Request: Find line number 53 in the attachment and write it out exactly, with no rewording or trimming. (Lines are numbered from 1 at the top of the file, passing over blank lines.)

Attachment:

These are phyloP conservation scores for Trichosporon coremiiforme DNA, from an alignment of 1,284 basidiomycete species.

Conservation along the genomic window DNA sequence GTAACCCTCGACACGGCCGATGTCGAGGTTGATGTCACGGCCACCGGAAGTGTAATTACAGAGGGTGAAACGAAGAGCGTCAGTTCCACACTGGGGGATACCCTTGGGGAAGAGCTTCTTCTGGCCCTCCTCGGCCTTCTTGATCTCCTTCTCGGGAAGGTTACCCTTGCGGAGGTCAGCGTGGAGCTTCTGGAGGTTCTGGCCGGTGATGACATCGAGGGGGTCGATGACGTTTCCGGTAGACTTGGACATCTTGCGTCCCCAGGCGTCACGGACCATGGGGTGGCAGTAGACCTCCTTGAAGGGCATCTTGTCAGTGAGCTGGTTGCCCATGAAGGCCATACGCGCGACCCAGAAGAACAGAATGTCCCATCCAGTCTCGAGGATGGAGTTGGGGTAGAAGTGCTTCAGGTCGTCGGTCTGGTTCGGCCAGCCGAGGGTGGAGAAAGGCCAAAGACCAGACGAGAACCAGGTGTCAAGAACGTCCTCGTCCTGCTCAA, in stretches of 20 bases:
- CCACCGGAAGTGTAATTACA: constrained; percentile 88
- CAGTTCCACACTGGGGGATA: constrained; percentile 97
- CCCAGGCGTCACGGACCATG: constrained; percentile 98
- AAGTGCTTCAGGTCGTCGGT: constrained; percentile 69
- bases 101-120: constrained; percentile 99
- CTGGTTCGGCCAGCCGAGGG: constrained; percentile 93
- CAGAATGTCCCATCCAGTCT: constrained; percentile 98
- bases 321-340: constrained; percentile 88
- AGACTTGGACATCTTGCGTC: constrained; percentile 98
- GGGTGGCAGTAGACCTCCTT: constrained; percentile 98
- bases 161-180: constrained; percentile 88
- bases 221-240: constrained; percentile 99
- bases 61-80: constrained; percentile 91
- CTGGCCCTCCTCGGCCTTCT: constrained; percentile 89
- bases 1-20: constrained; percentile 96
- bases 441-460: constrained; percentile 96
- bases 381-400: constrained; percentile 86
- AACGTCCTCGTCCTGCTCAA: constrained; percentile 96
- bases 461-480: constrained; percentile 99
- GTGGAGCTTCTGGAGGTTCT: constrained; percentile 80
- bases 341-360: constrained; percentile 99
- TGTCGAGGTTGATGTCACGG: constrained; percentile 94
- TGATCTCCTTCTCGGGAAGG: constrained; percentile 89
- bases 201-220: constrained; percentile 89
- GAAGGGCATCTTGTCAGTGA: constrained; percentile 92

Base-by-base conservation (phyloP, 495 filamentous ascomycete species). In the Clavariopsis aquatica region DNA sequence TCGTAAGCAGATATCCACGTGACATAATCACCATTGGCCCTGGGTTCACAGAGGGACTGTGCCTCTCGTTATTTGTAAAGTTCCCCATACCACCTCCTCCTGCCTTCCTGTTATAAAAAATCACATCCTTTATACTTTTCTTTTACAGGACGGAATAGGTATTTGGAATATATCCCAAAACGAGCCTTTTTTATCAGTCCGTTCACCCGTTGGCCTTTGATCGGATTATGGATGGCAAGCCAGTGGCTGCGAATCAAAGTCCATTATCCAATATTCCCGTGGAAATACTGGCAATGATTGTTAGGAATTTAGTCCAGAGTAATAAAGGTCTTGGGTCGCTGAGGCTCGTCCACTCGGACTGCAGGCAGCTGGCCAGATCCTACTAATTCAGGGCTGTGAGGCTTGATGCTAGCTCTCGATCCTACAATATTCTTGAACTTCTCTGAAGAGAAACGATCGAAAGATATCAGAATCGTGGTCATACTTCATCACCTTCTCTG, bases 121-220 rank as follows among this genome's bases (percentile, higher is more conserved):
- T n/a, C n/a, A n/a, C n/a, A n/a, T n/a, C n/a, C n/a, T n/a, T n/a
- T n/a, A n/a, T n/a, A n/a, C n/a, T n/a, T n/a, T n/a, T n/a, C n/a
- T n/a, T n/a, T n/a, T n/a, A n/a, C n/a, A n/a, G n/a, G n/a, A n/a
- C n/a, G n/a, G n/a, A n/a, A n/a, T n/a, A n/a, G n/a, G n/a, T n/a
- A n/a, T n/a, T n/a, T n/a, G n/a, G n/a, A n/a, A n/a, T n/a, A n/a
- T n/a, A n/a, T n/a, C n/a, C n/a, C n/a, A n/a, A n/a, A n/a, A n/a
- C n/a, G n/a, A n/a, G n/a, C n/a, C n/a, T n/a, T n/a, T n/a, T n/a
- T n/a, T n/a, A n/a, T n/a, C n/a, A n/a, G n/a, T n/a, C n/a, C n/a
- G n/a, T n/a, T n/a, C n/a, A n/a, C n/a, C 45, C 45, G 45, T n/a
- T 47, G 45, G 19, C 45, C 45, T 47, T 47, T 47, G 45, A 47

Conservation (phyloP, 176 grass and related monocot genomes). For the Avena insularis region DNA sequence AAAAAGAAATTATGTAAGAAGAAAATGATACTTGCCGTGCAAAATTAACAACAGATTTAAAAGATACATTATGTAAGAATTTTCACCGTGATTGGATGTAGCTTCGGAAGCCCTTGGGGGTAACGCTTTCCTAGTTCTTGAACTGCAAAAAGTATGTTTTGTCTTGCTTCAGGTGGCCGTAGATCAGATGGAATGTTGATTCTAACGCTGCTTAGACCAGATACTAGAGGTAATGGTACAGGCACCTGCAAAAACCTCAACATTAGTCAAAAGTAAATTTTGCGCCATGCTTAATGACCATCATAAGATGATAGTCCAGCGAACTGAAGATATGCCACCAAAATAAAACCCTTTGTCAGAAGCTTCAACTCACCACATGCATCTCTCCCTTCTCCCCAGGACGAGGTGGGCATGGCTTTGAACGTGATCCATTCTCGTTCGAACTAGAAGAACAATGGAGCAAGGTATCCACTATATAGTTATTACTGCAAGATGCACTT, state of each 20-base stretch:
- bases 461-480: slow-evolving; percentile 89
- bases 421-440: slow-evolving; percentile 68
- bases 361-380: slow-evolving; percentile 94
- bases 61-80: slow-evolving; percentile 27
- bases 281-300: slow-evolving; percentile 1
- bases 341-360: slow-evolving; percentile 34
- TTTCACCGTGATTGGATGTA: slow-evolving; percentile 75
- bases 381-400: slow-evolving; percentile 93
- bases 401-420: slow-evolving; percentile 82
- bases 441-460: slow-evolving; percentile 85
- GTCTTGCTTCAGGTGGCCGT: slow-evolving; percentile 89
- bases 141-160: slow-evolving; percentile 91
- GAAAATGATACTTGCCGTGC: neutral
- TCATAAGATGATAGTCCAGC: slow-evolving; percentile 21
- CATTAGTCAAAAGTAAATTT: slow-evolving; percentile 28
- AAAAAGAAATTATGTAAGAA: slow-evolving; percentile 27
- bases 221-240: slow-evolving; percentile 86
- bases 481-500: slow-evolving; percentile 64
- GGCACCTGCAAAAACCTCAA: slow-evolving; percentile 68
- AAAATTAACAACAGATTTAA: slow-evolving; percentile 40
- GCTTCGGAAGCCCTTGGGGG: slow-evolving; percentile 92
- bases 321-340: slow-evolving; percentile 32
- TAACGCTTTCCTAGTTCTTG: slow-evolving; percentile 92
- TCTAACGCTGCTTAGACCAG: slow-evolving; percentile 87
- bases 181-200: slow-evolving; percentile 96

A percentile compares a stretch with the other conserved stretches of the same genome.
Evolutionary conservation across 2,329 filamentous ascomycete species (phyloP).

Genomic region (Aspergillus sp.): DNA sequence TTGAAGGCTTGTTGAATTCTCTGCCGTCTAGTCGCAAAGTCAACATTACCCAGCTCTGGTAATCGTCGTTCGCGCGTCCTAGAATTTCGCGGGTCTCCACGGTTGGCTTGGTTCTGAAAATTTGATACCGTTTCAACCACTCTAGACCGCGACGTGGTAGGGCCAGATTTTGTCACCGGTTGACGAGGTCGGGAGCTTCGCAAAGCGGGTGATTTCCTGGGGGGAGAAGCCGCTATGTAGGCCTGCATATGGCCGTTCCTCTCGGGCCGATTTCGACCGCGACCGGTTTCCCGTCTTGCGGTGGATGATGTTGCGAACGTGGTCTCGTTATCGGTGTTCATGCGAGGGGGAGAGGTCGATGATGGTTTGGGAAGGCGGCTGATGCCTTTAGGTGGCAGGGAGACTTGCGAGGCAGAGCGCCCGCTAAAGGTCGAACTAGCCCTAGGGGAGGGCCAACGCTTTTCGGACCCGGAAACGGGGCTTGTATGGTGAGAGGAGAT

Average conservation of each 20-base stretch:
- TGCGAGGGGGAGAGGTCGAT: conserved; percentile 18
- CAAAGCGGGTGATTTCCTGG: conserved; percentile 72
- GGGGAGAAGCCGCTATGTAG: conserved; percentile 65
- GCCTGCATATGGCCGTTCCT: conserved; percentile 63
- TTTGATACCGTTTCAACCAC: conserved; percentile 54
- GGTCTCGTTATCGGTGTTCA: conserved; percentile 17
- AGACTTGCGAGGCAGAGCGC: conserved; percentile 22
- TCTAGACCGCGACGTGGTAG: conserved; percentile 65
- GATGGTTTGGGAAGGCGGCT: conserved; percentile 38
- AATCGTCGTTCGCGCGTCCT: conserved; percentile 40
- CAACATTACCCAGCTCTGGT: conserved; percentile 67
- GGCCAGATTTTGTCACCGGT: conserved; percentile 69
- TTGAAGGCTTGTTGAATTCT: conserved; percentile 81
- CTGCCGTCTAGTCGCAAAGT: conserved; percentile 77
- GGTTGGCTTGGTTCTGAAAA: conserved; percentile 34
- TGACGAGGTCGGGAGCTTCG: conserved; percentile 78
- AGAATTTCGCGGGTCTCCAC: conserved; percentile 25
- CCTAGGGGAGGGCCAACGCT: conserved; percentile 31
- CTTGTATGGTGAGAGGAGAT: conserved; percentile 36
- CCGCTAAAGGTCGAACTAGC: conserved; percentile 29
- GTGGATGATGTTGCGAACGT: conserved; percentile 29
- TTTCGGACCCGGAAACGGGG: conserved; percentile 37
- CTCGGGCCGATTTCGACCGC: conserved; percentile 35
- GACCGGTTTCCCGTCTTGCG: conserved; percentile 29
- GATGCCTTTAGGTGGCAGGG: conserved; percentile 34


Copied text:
- TCATAAGATGATAGTCCAGC: slow-evolving; percentile 21